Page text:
14 Aug 2017

Do Strong Relationships Make You Healthier?

Changing your relationship status on Facebook used to be a big deal. People agonized about going from “single” to “in a relationship”. Or from “in a relationship” to the infamous “it’s complicated.” And despite the fact that most people now use this feature with the utmost irony, the fact remains.

We spend a lot of time thinking about how to define the relationships in our lives. It doesn't matter if they are romantic, platonic or familial. What we don’t consider is the fact that all these relationships may be helping us to live healthier lives.

Isolation & Associates

Many medical professionals believe that social connections have real health benefits. In part, that's because recent research has shown that a lack of social connection can be bad for you.  

When it comes to heart disease, the risks of isolation can be equal to those of obesity and smoking. It can also affect your ability to recover.  Patients who live alone after a heart attack have twice the morality risk of patients who don’t live alone.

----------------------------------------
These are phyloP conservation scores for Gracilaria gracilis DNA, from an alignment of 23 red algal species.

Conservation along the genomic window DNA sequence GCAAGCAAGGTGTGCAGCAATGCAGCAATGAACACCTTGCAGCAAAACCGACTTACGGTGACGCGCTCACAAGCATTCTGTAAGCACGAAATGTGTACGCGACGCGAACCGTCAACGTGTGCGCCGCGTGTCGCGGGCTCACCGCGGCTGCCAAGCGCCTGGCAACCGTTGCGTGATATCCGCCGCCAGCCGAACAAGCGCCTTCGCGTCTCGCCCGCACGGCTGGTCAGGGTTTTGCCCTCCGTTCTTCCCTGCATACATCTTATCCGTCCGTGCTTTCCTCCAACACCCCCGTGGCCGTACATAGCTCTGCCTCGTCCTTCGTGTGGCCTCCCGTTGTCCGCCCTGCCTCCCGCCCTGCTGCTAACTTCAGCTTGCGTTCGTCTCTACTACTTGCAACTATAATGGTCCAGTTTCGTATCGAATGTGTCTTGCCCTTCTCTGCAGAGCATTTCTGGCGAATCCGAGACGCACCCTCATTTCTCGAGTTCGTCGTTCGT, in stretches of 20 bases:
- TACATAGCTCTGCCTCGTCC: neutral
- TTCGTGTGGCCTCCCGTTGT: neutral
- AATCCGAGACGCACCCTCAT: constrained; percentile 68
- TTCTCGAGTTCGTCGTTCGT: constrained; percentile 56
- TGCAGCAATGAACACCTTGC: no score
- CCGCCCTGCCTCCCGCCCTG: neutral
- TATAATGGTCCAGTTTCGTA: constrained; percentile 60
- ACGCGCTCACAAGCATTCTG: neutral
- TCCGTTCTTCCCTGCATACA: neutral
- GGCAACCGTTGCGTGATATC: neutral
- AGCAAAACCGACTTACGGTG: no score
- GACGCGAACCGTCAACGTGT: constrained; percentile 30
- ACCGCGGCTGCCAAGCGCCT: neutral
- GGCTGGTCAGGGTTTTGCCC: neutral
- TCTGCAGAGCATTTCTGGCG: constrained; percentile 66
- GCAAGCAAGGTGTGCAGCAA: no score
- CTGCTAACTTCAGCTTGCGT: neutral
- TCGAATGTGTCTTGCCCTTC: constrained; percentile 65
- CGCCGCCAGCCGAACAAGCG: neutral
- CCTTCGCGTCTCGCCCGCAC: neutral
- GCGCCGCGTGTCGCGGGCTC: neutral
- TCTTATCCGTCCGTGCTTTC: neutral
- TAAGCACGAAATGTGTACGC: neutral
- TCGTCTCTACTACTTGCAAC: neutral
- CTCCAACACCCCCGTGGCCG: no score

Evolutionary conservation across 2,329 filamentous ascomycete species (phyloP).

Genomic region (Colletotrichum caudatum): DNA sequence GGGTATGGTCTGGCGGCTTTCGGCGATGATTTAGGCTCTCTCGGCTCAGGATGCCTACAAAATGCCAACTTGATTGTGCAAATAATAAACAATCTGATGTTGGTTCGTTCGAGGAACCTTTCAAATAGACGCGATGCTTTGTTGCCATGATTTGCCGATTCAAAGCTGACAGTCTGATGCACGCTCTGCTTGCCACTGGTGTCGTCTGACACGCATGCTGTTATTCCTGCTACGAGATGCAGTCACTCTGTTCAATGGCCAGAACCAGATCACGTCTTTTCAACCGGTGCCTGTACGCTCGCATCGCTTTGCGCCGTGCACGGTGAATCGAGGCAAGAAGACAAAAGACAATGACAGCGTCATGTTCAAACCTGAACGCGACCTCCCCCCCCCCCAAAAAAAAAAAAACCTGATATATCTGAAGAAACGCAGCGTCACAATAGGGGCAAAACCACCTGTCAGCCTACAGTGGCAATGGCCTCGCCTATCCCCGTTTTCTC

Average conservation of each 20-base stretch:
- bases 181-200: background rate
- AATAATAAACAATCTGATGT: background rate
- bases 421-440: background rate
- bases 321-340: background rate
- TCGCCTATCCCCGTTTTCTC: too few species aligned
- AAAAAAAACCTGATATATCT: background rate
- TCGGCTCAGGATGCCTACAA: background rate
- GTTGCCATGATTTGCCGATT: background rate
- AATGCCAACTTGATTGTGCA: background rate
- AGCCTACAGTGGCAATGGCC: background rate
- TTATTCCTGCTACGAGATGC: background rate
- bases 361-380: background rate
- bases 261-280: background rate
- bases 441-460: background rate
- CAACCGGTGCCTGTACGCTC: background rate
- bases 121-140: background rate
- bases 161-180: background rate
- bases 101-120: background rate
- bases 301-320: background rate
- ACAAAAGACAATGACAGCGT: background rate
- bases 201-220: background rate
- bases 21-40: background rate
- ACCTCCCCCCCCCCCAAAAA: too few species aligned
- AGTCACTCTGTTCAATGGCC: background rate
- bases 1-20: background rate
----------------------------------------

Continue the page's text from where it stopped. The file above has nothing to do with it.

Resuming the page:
Isolation and other psychological factors like depression and stress can have physical manifestations: 

  • They can increase blood pressure and trigger your body’s “fight or flight” responses
  • They can decrease blood flow
  • They can increase the likelihood of blood clots
  • They can increase the risk of abnormal heart rhythms (arrhythmias)

What’s The Antidote?

Strong relationships are the most natural antidote to social isolation. Your friends and family give you a sense of belonging. They help you through difficult times and are there to celebrate the good times.  There are other kinds of social connection. Your relationships at work or at school can boost your confidence. They can also amplify your sense of accomplishment when you achieve your goals.

These benefits contribute to great mental health. In addition, they help reduce cardiac risk through behavioral influence.  Friends get together to exercise. Spouses take time to cook with each other’s nutritional needs in mind. And parents keep an eye on how much sugar their kids are consuming.

In each instance the emotional connections drive the risk reducing behaviors and can help you live a healthier life.

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